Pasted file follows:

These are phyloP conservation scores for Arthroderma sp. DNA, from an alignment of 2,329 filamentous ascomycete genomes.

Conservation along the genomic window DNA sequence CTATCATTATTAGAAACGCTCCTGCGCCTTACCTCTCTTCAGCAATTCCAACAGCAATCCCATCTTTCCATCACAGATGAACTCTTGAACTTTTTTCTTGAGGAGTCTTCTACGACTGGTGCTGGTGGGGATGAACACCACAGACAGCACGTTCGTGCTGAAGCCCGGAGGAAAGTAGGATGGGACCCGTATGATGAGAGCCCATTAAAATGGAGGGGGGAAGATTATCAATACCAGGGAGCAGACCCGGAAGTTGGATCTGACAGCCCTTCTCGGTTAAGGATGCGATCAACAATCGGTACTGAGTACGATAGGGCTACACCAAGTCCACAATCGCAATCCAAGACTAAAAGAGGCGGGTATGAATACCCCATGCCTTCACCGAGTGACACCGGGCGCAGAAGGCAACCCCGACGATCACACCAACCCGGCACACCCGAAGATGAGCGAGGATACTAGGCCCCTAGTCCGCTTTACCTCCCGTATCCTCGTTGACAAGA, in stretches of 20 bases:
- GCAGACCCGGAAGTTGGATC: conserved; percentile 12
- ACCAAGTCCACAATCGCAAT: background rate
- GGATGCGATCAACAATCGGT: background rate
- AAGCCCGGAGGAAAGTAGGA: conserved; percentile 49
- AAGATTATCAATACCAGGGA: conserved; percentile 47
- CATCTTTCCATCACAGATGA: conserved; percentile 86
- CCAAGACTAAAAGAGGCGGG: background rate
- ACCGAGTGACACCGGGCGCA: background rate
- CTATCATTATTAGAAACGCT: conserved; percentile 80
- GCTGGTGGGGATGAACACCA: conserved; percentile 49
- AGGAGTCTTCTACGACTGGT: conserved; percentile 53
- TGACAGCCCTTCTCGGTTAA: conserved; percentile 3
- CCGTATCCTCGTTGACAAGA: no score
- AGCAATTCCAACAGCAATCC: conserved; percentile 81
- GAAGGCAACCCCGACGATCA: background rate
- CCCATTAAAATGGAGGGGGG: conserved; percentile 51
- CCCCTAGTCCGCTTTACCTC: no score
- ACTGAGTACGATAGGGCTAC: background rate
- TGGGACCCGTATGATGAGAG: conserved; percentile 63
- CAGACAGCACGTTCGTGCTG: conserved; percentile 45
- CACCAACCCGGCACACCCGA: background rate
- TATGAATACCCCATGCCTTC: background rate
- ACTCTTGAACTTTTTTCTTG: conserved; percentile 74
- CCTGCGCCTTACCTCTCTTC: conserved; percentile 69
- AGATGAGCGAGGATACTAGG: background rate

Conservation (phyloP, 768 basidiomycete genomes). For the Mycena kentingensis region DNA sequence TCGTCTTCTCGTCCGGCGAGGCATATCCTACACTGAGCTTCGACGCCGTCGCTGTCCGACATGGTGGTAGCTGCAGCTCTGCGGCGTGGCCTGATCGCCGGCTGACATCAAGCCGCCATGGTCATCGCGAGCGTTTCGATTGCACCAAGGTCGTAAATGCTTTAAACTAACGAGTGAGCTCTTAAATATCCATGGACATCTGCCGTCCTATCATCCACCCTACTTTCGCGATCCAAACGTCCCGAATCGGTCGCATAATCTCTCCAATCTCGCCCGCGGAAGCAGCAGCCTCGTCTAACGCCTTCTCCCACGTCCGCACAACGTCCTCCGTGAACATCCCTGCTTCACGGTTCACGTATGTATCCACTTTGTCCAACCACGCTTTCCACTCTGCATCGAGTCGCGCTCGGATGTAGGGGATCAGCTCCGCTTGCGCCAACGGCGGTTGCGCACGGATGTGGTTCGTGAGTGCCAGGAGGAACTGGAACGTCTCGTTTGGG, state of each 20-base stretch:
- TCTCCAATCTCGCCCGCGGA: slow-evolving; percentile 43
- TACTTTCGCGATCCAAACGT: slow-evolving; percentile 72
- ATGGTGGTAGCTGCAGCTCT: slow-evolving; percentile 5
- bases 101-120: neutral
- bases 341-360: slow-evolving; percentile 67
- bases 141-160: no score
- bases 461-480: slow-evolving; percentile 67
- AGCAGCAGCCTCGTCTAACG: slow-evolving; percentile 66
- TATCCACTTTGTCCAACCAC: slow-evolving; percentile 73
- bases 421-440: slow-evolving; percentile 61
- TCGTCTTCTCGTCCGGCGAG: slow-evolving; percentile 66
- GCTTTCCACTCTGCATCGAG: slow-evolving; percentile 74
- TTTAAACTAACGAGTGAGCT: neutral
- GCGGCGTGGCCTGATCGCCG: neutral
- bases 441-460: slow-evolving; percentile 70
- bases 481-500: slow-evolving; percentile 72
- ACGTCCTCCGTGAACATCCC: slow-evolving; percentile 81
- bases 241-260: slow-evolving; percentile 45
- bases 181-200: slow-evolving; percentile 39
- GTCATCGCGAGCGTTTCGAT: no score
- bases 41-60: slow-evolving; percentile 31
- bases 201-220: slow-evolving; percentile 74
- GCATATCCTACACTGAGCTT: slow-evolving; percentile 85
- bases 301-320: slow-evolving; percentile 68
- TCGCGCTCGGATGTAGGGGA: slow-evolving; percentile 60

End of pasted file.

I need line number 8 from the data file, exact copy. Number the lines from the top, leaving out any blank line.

- CATCTTTCCATCACAGATGA: conserved; percentile 86